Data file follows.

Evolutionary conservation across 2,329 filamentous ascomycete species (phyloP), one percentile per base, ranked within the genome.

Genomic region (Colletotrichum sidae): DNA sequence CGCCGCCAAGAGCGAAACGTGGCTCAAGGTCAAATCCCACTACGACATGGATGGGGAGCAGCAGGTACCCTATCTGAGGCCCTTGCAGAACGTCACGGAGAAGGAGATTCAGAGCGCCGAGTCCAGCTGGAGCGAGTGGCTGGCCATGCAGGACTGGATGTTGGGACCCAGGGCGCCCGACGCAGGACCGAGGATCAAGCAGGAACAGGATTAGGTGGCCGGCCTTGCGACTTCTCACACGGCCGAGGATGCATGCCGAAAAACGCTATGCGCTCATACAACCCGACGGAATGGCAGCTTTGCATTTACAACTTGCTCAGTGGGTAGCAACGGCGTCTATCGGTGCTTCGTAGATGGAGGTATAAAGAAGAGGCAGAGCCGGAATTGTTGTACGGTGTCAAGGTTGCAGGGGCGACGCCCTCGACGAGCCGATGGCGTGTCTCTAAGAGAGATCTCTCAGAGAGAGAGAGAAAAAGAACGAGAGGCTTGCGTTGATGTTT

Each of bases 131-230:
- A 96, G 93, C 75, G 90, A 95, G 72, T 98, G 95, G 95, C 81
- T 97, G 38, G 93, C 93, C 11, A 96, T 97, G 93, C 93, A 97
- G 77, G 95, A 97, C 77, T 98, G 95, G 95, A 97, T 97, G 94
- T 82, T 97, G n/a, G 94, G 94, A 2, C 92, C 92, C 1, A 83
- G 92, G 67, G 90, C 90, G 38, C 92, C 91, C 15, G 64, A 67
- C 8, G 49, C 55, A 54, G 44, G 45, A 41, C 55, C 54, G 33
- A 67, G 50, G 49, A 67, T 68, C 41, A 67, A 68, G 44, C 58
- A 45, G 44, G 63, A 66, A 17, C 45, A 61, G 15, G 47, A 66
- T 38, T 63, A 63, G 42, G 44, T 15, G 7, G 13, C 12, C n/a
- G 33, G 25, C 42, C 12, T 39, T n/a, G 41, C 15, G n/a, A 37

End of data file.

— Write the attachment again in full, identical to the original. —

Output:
Evolutionary conservation across 2,329 filamentous ascomycete species (phyloP), one percentile per base, ranked within the genome.

Genomic region (Colletotrichum sidae): DNA sequence CGCCGCCAAGAGCGAAACGTGGCTCAAGGTCAAATCCCACTACGACATGGATGGGGAGCAGCAGGTACCCTATCTGAGGCCCTTGCAGAACGTCACGGAGAAGGAGATTCAGAGCGCCGAGTCCAGCTGGAGCGAGTGGCTGGCCATGCAGGACTGGATGTTGGGACCCAGGGCGCCCGACGCAGGACCGAGGATCAAGCAGGAACAGGATTAGGTGGCCGGCCTTGCGACTTCTCACACGGCCGAGGATGCATGCCGAAAAACGCTATGCGCTCATACAACCCGACGGAATGGCAGCTTTGCATTTACAACTTGCTCAGTGGGTAGCAACGGCGTCTATCGGTGCTTCGTAGATGGAGGTATAAAGAAGAGGCAGAGCCGGAATTGTTGTACGGTGTCAAGGTTGCAGGGGCGACGCCCTCGACGAGCCGATGGCGTGTCTCTAAGAGAGATCTCTCAGAGAGAGAGAGAAAAAGAACGAGAGGCTTGCGTTGATGTTT

Each of bases 131-230:
- A 96, G 93, C 75, G 90, A 95, G 72, T 98, G 95, G 95, C 81
- T 97, G 38, G 93, C 93, C 11, A 96, T 97, G 93, C 93, A 97
- G 77, G 95, A 97, C 77, T 98, G 95, G 95, A 97, T 97, G 94
- T 82, T 97, G n/a, G 94, G 94, A 2, C 92, C 92, C 1, A 83
- G 92, G 67, G 90, C 90, G 38, C 92, C 91, C 15, G 64, A 67
- C 8, G 49, C 55, A 54, G 44, G 45, A 41, C 55, C 54, G 33
- A 67, G 50, G 49, A 67, T 68, C 41, A 67, A 68, G 44, C 58
- A 45, G 44, G 63, A 66, A 17, C 45, A 61, G 15, G 47, A 66
- T 38, T 63, A 63, G 42, G 44, T 15, G 7, G 13, C 12, C n/a
- G 33, G 25, C 42, C 12, T 39, T n/a, G 41, C 15, G n/a, A 37